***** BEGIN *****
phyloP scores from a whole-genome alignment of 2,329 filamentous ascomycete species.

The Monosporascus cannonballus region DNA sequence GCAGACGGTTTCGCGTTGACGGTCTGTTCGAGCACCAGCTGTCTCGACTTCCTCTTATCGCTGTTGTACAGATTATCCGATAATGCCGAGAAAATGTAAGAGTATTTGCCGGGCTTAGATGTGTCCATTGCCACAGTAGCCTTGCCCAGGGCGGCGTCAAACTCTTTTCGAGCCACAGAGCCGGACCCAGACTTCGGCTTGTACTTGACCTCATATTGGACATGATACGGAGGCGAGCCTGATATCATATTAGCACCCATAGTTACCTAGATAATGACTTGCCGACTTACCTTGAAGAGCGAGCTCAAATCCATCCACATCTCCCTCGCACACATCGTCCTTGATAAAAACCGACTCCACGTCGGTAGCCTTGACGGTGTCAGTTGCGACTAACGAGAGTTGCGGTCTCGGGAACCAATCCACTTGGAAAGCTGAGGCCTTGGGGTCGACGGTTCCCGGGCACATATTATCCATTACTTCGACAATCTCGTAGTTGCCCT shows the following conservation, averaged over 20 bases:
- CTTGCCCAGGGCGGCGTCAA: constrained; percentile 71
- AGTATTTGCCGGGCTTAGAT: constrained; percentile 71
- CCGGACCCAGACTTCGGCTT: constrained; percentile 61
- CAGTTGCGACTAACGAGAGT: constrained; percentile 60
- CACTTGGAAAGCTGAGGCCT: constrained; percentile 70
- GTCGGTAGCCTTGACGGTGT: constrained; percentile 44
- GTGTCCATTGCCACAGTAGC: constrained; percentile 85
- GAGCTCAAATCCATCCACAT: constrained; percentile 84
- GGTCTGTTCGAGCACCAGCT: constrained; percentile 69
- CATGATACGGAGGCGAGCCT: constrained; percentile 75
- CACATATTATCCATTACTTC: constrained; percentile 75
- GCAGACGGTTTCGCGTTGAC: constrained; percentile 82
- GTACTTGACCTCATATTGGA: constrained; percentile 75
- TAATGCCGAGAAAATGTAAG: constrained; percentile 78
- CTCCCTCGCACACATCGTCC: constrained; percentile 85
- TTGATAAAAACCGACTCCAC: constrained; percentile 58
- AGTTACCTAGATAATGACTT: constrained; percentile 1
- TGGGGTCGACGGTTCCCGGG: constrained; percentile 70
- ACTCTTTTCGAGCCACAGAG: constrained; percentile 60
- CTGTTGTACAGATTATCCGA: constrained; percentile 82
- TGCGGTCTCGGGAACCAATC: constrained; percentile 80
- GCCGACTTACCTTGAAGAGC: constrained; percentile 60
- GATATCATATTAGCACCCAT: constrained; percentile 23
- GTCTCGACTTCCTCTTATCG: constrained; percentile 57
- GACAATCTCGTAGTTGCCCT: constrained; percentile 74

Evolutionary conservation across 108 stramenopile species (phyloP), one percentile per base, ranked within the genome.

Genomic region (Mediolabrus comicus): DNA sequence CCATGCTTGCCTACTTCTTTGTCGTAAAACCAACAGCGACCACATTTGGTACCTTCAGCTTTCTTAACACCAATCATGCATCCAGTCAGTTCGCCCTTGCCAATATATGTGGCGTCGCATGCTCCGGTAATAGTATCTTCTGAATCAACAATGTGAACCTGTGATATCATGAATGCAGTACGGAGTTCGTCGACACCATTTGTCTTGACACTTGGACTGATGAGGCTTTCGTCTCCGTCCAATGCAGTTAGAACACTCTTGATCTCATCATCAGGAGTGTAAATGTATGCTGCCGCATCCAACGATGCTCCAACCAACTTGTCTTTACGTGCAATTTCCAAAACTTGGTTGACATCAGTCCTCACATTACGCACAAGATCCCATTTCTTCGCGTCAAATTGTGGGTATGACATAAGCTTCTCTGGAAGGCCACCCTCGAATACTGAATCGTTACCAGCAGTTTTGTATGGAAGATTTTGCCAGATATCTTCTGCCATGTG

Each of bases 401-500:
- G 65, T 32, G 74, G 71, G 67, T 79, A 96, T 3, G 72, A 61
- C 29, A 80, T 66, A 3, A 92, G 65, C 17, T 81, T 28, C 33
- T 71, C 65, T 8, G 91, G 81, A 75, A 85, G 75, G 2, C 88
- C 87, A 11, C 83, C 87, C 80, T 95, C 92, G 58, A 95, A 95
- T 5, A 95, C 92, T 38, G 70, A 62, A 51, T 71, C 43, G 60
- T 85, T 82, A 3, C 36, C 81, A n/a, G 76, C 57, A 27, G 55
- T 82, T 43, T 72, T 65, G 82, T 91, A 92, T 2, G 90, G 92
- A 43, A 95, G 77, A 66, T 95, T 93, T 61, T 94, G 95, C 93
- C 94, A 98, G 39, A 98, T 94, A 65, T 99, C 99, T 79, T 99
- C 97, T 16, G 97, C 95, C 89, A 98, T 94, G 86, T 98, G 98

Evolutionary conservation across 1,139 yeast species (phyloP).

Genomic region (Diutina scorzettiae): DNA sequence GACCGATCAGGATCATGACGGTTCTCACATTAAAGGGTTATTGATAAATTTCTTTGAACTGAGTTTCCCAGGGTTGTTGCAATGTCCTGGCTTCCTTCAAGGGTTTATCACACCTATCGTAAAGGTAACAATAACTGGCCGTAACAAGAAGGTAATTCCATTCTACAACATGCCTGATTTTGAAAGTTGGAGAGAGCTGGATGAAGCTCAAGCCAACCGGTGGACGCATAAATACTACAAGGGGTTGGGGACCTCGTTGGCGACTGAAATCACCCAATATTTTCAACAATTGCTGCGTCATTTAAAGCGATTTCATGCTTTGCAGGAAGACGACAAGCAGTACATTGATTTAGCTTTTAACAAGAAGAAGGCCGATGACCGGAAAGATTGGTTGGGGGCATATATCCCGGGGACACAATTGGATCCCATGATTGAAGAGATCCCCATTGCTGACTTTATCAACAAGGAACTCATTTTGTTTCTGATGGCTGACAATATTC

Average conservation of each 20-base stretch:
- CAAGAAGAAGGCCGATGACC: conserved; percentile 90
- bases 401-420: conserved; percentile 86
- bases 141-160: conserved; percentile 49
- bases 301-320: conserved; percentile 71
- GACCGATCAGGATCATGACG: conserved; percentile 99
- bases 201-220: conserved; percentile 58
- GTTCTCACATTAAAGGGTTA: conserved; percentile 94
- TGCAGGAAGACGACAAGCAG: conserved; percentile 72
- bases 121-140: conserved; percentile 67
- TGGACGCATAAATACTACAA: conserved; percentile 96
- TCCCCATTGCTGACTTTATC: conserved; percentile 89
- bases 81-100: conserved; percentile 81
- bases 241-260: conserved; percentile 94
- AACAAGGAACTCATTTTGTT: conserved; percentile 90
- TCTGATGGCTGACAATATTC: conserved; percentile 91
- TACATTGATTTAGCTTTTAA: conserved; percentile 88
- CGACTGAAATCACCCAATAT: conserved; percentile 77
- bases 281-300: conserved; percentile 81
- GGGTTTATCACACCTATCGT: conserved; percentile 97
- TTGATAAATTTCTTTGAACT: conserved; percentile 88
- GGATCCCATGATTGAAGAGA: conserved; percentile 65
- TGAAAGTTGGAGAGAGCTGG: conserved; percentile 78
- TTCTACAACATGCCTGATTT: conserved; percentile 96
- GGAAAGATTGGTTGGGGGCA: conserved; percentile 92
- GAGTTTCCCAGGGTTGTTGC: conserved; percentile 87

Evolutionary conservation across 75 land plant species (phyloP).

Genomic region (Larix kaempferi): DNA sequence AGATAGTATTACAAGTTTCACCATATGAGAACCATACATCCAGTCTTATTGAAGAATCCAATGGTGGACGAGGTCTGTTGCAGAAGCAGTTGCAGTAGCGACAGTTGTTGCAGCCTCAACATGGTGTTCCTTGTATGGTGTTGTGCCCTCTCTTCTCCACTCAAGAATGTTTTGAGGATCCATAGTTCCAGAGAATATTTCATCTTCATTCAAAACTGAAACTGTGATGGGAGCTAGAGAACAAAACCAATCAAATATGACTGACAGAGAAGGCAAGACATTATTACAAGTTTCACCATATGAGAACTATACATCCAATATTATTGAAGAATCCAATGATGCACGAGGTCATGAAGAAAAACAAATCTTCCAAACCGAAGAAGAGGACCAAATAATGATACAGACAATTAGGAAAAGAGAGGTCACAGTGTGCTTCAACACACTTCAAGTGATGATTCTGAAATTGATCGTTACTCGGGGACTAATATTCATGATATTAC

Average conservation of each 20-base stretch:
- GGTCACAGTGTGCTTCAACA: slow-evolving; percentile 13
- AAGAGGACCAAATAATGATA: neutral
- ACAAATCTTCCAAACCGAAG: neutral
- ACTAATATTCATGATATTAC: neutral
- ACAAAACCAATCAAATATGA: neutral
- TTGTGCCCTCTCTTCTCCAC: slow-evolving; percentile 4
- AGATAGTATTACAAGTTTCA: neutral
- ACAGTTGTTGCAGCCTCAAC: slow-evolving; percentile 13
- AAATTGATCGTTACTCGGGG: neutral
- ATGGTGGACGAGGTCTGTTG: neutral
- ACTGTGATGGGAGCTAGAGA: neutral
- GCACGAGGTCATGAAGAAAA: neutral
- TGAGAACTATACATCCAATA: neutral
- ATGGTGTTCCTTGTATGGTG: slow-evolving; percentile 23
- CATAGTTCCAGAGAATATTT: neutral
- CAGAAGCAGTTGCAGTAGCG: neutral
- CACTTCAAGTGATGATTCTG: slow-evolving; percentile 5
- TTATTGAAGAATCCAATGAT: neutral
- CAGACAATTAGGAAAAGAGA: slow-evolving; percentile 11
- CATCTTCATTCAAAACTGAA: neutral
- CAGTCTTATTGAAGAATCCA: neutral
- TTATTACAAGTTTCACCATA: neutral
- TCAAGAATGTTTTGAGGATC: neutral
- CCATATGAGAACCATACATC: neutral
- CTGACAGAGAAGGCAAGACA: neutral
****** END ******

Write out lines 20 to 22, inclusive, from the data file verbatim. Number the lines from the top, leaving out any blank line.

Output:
- TGGGGTCGACGGTTCCCGGG: constrained; percentile 70
- ACTCTTTTCGAGCCACAGAG: constrained; percentile 60
- CTGTTGTACAGATTATCCGA: constrained; percentile 82